Today would have marked the 2/3 point of our journey: a steady, sweaty climb from Villafranca del Bierzo to O Cebreiro, at just about 30 km (18 miles). The ninth century stone village of O Cebreiro is “an impossibly quaint hobbit hamlet” that “smells like wood fires, manure and pilgrim B.O,” according to Rick Steves (who in 20 years of travel has never steered me wrong).
At this point, pilgrims have exited Leon and entered Galicia, encountering another new language: Galego, a mixture of Spanish and Portuguese. There are seven more days until Santiago de Compostela; a good part of the journey behind, and a good ways to go.
I read some blog posts from other pilgrims about today’s journey, and one woman described utter exhaustion setting in only halfway through the route: every time she saw a town in the distance, she thought it was O Cebreiro. It had to be; she’d been walking forever; she had nothing left. But it wasn’t, and she had no choice but to keep going.
There’s no way to know what your own journey will be like, even with a roadmap.
Sometimes when I look back on the person I am today, versus the person I was five years ago or ten or definitely twenty, twenty-five years ago—I don’t recognize the older versions of me.
Things are about to get personal here.
This is your warning to leave.
For a long time, I allowed other people to define things for me—and that included defining me, who I was, what I could do. I was in my thirties when I raised my voice for the first time (not literally; but almost literally), when I thought that I might have something to say that was worth the effort, when I broke free from the things that had been holding me back.
I’m talking vaguely.
I can circle a topic for hours; watch out.
How to say this?
I grew up in a community where a woman’s highest calling was to be a mother. No problem. I figured that was coming down the road for me at some point. I had a mother. The women I knew were all mothers. It was so expected it was taken for granted; women who didn’t have children were anomalies, oddities, eccentrics.
And then, when I was 13 and experiencing such heavy cramps and bleeding I was in the doctor’s office repeatedly, I first heard the word ‘infertility’ mentioned in connection with me. The doctor said the word to my mother, maybe judging that I wouldn’t know what it meant or that I was too young to be part of the conversation. But I knew the church-word for this: barren. It was never once presented as a positive thing for a person to be.
Over the years, despite medications and painkillers and lost days each month and thousands of dollars in emergency care bills, my condition grew worse, and when I was 22, I had an operation that made infertility no longer a possibility but a fact.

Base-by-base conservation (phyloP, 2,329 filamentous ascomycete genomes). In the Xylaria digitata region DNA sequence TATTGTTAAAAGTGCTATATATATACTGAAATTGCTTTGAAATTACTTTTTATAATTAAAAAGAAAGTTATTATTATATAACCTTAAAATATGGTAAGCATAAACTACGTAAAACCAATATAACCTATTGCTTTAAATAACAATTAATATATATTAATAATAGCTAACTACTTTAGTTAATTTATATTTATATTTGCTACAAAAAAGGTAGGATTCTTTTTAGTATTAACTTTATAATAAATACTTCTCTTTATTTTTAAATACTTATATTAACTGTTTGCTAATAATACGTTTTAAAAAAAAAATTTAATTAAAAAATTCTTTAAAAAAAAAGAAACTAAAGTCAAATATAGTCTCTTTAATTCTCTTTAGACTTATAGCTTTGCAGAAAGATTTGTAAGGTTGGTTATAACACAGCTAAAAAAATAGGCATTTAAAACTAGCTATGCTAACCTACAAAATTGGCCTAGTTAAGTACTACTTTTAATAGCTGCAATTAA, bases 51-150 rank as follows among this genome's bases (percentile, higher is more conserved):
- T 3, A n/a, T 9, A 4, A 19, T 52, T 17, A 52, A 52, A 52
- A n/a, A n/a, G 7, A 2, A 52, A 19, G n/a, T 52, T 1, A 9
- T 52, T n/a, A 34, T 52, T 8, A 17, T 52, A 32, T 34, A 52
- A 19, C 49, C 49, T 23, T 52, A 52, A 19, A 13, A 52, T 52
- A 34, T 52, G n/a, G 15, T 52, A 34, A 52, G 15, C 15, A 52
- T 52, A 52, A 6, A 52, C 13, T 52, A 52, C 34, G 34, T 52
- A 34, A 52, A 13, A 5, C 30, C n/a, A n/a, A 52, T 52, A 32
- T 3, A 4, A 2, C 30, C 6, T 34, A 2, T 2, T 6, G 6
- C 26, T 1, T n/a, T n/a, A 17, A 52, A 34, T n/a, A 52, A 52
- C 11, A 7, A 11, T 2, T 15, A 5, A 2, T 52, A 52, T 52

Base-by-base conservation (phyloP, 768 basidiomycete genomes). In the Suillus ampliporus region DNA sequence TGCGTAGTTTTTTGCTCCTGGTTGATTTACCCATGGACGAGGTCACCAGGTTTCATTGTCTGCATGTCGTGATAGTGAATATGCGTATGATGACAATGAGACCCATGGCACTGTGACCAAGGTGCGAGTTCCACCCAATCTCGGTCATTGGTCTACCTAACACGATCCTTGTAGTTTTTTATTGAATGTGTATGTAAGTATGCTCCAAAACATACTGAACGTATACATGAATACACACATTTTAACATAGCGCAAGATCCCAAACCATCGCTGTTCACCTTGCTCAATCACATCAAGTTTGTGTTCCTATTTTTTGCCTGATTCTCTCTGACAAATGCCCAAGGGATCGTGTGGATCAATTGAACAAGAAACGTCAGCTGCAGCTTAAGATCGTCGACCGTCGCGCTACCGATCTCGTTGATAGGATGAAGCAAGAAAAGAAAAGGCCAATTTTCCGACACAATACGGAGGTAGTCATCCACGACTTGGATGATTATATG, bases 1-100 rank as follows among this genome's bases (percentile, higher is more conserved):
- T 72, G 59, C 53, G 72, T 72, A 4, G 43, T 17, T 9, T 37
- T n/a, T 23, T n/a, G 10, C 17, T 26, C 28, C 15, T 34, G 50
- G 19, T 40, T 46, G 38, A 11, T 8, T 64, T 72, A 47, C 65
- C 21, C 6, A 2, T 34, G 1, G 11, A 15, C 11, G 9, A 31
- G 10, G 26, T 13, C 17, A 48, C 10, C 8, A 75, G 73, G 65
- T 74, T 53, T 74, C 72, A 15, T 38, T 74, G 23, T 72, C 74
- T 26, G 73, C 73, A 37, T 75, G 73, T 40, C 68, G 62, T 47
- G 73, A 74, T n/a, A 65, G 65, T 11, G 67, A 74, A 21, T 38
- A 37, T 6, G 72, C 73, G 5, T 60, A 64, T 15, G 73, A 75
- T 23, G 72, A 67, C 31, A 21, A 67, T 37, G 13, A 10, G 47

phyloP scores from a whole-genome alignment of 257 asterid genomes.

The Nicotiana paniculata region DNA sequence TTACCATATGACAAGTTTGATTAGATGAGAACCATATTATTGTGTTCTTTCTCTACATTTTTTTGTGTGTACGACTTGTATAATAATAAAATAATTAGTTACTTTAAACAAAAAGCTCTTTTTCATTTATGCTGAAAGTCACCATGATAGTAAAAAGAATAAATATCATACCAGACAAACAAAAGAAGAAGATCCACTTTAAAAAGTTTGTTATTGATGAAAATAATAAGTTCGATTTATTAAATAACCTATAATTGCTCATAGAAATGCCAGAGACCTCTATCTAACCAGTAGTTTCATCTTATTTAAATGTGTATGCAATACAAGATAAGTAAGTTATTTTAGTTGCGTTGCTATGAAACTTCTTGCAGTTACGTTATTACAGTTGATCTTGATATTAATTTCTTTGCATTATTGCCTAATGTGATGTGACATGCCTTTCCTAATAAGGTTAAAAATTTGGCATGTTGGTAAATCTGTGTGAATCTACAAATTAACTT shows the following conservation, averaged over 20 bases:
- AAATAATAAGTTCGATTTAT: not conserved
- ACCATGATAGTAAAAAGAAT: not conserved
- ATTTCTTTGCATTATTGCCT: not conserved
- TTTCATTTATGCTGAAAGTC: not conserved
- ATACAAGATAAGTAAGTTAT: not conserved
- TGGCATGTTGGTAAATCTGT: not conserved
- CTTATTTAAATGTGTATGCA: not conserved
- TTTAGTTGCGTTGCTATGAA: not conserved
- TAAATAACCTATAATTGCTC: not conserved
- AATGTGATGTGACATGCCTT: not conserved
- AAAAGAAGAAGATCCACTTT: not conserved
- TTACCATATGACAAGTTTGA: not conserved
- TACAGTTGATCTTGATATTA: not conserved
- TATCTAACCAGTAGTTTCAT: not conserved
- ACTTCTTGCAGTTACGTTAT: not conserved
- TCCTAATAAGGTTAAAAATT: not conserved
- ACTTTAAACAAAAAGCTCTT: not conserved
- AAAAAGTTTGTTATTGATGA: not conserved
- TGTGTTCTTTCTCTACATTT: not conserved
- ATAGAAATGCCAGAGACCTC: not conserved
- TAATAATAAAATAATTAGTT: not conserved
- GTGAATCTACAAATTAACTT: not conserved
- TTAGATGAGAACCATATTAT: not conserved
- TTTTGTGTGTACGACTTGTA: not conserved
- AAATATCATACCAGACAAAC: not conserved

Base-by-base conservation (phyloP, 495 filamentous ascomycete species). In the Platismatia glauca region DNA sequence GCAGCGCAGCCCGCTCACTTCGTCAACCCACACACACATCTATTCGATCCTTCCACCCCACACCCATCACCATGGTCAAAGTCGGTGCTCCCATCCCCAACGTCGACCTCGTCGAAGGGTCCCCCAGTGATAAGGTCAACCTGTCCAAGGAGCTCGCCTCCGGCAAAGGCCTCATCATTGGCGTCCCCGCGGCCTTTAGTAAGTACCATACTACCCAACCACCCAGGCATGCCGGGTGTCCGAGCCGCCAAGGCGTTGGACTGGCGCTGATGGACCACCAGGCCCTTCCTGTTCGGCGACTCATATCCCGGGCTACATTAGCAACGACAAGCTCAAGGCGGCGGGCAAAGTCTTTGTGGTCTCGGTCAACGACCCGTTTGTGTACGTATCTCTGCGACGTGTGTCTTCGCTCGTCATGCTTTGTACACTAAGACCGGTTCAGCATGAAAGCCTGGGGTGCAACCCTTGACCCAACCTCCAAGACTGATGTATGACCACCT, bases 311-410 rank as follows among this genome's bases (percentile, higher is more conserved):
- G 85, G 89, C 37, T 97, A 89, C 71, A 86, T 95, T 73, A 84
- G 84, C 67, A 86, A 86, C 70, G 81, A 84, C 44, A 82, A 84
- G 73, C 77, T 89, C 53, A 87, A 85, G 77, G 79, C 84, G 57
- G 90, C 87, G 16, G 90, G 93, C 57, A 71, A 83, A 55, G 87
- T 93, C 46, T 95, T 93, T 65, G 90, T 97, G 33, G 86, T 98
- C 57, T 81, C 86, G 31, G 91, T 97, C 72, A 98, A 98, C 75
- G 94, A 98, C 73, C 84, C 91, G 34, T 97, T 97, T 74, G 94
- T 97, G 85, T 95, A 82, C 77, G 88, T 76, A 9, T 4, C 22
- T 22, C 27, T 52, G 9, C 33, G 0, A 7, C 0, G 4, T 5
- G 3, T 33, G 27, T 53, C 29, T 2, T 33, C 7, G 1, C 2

For a decade, I drifted.
I went to everyone’s baby showers. I learned how to knit an eight-hour baby blanket (--full disclosure: it takes me twice as long, but that’s the name of the design.) I spent my time around people whose conversations revolved around their children’s milestones, parenting techniques, homeschooling. It was in many ways a loving and generous environment, but the span of the communal embrace wasn’t wide enough to include me.
I don’t mean this as an indictment of anyone else’s behavior. When I look back on those years, I see myself as the outsider who just didn’t have the guts to get out. It was hard to fit into the group. I had to use my elbows to claim a little space, and it exhausted me. I kept doing: knitting, baking, trying to find my way to that common experience. But I had different interests, different ideas. I was teaching, I was reading, I was studying. Looking back, I’m sure I exhausted them, too.
It wasn’t until I went to grad school that I finally made my exit from the circle. In a way, it was terrifying. Those were the people I knew and loved, even if we didn’t understand each other, even if we had different vocabularies. I didn’t know where I belonged, who I was when I wasn’t trying to camouflage myself. But also, of course, it was a relief. I became a person who wasn’t defined by a deficit, but by the qualities I did have and the things I could do.
The process of becoming, like leaving the cocoon, has to be painful and terrifying at times—otherwise, you haven’t really come that far.
In many ways, I’m the latest of the late bloomers. It took me a long time to figure out who I wasn’t, and then who I was.
It took me a long time to learn that I could speak, that I had a right to speak, and that maybe there was even some value in what I wanted to say. It’s so funny to me that as a teacher, I feel I can recognize this in students so easily, this thing I couldn’t recognize in myself for so long. Here’s a person who needs a little nudge. Here’s a person who is afraid. Here is a person who might need a word of encouragement to start on this path.
How long did it take you to write your first book? I’m sometimes asked.
There are practical answers, like a year of the first draft, another six months for a second, other revisions at later points.
But also, a more honest one: 37 years.
Paula Treick DeBoard